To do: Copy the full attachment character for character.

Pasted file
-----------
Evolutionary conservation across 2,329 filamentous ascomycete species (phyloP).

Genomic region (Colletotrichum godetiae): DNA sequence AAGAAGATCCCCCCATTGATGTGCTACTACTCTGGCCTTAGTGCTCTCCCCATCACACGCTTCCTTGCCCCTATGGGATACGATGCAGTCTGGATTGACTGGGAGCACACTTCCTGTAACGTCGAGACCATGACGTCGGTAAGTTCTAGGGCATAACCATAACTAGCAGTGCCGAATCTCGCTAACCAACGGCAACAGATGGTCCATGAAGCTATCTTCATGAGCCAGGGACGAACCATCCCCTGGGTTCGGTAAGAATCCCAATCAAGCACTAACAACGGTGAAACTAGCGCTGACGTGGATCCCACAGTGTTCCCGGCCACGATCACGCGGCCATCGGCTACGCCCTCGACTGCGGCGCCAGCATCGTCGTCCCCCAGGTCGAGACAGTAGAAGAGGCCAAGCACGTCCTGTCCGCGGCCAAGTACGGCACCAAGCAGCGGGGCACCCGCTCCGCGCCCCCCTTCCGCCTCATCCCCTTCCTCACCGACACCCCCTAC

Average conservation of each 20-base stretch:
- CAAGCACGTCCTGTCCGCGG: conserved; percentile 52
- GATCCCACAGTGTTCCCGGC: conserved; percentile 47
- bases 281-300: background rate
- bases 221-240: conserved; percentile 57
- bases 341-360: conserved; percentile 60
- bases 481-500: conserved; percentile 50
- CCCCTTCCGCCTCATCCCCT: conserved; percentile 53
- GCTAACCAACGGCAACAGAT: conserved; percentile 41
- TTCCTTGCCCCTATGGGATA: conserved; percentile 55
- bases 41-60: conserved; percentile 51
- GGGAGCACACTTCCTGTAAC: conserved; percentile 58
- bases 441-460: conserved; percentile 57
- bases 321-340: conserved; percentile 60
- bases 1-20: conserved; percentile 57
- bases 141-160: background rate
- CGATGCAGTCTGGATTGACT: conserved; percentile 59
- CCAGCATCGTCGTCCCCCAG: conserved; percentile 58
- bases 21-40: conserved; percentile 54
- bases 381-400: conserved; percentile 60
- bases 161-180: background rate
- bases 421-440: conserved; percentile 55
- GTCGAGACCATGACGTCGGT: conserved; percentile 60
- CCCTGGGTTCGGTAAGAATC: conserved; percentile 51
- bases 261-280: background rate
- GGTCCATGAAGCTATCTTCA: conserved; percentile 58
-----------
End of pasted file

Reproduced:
Evolutionary conservation across 2,329 filamentous ascomycete species (phyloP).

Genomic region (Colletotrichum godetiae): DNA sequence AAGAAGATCCCCCCATTGATGTGCTACTACTCTGGCCTTAGTGCTCTCCCCATCACACGCTTCCTTGCCCCTATGGGATACGATGCAGTCTGGATTGACTGGGAGCACACTTCCTGTAACGTCGAGACCATGACGTCGGTAAGTTCTAGGGCATAACCATAACTAGCAGTGCCGAATCTCGCTAACCAACGGCAACAGATGGTCCATGAAGCTATCTTCATGAGCCAGGGACGAACCATCCCCTGGGTTCGGTAAGAATCCCAATCAAGCACTAACAACGGTGAAACTAGCGCTGACGTGGATCCCACAGTGTTCCCGGCCACGATCACGCGGCCATCGGCTACGCCCTCGACTGCGGCGCCAGCATCGTCGTCCCCCAGGTCGAGACAGTAGAAGAGGCCAAGCACGTCCTGTCCGCGGCCAAGTACGGCACCAAGCAGCGGGGCACCCGCTCCGCGCCCCCCTTCCGCCTCATCCCCTTCCTCACCGACACCCCCTAC

Average conservation of each 20-base stretch:
- CAAGCACGTCCTGTCCGCGG: conserved; percentile 52
- GATCCCACAGTGTTCCCGGC: conserved; percentile 47
- bases 281-300: background rate
- bases 221-240: conserved; percentile 57
- bases 341-360: conserved; percentile 60
- bases 481-500: conserved; percentile 50
- CCCCTTCCGCCTCATCCCCT: conserved; percentile 53
- GCTAACCAACGGCAACAGAT: conserved; percentile 41
- TTCCTTGCCCCTATGGGATA: conserved; percentile 55
- bases 41-60: conserved; percentile 51
- GGGAGCACACTTCCTGTAAC: conserved; percentile 58
- bases 441-460: conserved; percentile 57
- bases 321-340: conserved; percentile 60
- bases 1-20: conserved; percentile 57
- bases 141-160: background rate
- CGATGCAGTCTGGATTGACT: conserved; percentile 59
- CCAGCATCGTCGTCCCCCAG: conserved; percentile 58
- bases 21-40: conserved; percentile 54
- bases 381-400: conserved; percentile 60
- bases 161-180: background rate
- bases 421-440: conserved; percentile 55
- GTCGAGACCATGACGTCGGT: conserved; percentile 60
- CCCTGGGTTCGGTAAGAATC: conserved; percentile 51
- bases 261-280: background rate
- GGTCCATGAAGCTATCTTCA: conserved; percentile 58